The problem stared back at me again today. Cold and calculating. Haunting yet welcoming. "I am scared" is my usual response. The vast emptiness of the white canvas signifies the difficult days ahead. The feeling of being lost rings loud and my knees start to tap quickly, preparing for my feet to be ready to run.
As a computer engineer and data scientist, I typically have seas of unrelated data. The problems that customers ask me are usually vague questions—that is, if I am lucky. Usually they start with just a sentence like this ...
Customer: We don't know but can you look into this pile of data and see if there is anything useful?
Me: What data do you have ?
Customer: Some Excels and some of papers of notes.
Me: How long did you collect this ?
Customer: Oh I don't know, two to three years. But we think it has the answer to our production problem.
Me: [Long Sigh]
The Craft and the tool
Data science at its essence is lonely work. You start with the incomplete data that your customers collect and your tool is software called "Jupyter Lab." It mainly consists of many frustrating unrelated tasks that produce a semblance of intelligence. It is a bricolage of many disciplines such as visual art, writing, deduction and logics.
I used to start my day with a set of to-do list items, but those days are long gone. I found it is best to start lost. I have a big table with nothing in it. Scattered blank paper, and my favorite drawing pen. It is a Figma Graphic 3 pigment pen. I keep a mood candle nearby. I learned over the years that it is better to admit that I have no clue how to start than to pretend.
The effort can last one hour, one day, and some of them after months of trying, I simply give up. Out of thousands of attempts, sometimes I find an approach that gives me the delight and surprise that I can not express here. For example, when I discover the power of statisical sampling. Being able to work on a set of data to come up with a complete picture. It is sounds like doing a picture puzzle with a magic wand. To be able to put together 50 pieces of broken images, and then close your eyes and see the images appear in the darkness. Yeah, it is quite magical.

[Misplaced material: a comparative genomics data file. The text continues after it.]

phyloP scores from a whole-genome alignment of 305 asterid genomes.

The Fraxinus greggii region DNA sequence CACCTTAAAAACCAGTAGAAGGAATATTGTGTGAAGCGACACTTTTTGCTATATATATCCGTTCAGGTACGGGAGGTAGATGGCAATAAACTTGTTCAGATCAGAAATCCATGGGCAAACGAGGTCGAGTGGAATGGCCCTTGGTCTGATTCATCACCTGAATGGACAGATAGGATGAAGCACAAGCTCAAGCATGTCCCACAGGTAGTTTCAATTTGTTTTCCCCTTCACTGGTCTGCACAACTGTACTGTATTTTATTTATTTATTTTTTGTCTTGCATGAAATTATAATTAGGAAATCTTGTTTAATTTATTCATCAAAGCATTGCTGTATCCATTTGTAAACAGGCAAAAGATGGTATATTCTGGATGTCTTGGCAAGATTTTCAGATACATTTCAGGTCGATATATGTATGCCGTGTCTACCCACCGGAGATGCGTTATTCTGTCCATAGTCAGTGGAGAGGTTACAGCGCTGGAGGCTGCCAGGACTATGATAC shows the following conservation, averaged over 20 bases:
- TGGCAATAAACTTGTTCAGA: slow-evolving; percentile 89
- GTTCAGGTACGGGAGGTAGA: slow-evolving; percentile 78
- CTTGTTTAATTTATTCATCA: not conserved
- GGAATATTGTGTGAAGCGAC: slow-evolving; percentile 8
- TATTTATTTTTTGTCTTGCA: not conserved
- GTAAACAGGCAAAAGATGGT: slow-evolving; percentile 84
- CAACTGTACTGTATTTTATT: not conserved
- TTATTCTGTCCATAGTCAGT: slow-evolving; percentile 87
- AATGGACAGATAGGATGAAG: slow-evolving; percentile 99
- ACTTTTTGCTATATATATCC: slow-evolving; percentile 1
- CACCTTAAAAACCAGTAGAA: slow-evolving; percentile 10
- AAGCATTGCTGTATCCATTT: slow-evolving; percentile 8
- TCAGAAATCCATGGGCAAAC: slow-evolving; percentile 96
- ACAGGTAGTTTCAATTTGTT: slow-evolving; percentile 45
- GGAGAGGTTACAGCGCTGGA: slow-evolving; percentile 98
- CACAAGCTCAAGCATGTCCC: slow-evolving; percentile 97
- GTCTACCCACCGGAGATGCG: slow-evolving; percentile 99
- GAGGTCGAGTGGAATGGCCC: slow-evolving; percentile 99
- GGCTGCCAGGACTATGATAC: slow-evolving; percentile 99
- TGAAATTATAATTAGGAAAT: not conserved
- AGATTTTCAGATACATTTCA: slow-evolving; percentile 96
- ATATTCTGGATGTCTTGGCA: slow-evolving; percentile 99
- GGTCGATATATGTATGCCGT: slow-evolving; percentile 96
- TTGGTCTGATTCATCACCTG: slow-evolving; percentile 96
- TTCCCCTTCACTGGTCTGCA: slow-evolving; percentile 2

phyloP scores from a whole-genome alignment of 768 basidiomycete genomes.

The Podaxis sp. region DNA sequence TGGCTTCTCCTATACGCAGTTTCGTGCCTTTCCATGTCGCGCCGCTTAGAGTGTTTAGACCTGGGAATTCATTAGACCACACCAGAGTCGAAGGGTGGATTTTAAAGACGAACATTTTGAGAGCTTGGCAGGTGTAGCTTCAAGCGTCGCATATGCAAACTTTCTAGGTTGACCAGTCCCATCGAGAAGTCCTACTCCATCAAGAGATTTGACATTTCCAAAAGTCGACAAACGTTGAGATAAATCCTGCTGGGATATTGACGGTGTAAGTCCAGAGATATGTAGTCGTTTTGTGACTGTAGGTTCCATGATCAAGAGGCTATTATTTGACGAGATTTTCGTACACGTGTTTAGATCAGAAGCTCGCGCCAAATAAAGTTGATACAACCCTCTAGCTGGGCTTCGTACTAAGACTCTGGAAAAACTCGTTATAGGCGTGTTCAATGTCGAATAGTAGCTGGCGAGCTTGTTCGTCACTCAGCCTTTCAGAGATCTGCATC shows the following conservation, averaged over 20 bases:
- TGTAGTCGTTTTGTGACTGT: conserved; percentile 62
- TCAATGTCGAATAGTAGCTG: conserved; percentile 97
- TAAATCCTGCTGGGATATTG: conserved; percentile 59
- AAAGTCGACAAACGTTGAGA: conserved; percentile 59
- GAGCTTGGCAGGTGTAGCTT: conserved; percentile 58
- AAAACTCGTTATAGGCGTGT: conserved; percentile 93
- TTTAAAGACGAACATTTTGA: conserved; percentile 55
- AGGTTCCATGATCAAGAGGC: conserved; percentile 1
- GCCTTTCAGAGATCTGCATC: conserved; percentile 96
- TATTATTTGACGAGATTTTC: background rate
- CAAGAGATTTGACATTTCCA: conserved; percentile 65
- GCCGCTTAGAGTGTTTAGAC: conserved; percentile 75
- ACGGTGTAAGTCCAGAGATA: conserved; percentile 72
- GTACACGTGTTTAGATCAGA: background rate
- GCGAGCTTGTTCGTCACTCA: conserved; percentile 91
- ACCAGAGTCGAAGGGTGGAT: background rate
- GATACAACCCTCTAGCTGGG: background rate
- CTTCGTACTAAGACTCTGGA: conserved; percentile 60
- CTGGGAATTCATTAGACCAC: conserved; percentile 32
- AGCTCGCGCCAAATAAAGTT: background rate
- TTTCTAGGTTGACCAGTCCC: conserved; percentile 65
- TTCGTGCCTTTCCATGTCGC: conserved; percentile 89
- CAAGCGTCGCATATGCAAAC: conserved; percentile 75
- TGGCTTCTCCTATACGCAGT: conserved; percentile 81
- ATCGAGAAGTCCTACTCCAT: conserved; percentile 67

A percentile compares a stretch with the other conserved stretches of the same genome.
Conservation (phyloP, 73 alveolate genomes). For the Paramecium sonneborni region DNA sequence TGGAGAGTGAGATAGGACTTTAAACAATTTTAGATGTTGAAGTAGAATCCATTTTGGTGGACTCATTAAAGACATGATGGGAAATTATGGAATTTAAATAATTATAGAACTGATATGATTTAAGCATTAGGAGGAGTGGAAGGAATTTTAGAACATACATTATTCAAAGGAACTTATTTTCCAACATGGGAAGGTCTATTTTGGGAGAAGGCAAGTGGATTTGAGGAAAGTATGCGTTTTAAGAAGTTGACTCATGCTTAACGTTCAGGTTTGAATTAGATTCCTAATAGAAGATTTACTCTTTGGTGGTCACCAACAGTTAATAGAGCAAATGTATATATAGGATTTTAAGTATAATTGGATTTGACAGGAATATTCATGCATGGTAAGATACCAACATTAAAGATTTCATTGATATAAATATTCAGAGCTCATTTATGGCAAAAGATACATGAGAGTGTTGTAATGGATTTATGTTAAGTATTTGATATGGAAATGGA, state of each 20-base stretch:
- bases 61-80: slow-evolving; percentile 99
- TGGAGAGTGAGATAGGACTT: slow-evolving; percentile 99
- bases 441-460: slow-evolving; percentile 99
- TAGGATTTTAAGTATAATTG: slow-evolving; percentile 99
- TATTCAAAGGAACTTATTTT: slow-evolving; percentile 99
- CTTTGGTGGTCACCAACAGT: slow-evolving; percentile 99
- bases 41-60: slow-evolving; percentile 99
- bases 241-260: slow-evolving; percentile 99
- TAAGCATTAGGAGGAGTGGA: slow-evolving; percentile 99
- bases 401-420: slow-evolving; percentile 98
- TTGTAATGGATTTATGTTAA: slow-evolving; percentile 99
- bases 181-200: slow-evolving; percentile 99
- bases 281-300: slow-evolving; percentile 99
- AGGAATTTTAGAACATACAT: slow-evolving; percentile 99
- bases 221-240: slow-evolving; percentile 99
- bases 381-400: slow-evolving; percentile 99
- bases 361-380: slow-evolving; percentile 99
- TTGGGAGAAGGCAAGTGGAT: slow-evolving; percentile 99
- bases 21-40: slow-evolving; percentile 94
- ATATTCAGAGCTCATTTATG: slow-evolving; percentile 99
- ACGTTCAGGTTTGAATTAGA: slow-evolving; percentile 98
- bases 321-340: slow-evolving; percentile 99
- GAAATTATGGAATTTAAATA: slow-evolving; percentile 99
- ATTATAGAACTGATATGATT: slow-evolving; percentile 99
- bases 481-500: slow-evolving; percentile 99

But days like that are quite rare and when they arrive, they disappear like a shy ghost that does not want to be seen. That is my prize in this endeavor. The kind of exciting AI and Data Science that you hear about is only in the movies. The real work is quite different.
Data science is more akin to writing. You start with an empty page, armed with disconnected ideas. Having no clue how the story will end. You will need to let the momentum of the first set of paragraphs lead you through the path of discovery.
You must find the courage in you to wrestle with the unknown. Start there, then you will be rewarded - sometimes, and it is not a guarantee- with additional information that propels your curiosity to take the next step. Like I said, it is like writing a novel.
Hemingway is the model
My idol is not an AI guru like Steve Jobs, my northstar is Ernest Hemingway. Yes, the author. I heard his work while in college, but paid no attention. Only later did I stumble upon his house in Burgette, Navarre—northern Spain. I was searching myself doing a pilgrimage hike from a small village in France and ended at the town of Santiago, Spain. I was tired and took a rest on the nearest bench in that city. Only to find an English plaque with story indicating that this was "Ernest Hemingway" house.
"You must be prepared to work always without applause," Hemingway said. "When you are excited about something is when the first draft is done. But no one can see it until you have gone over it again and again until you have communicated the emotion, the sights, and the sounds to the reader, and by the time you have completed this, the words, sometimes, will not make sense to you as you read them, so many times have you re-read them."
The life of a data scientist is a full of contradiction: It’s a self inflicted act done for the reward of finding the answer that others overlook. While it’s beautiful at the end, it’s also a remarkably lonely and frustrating walk.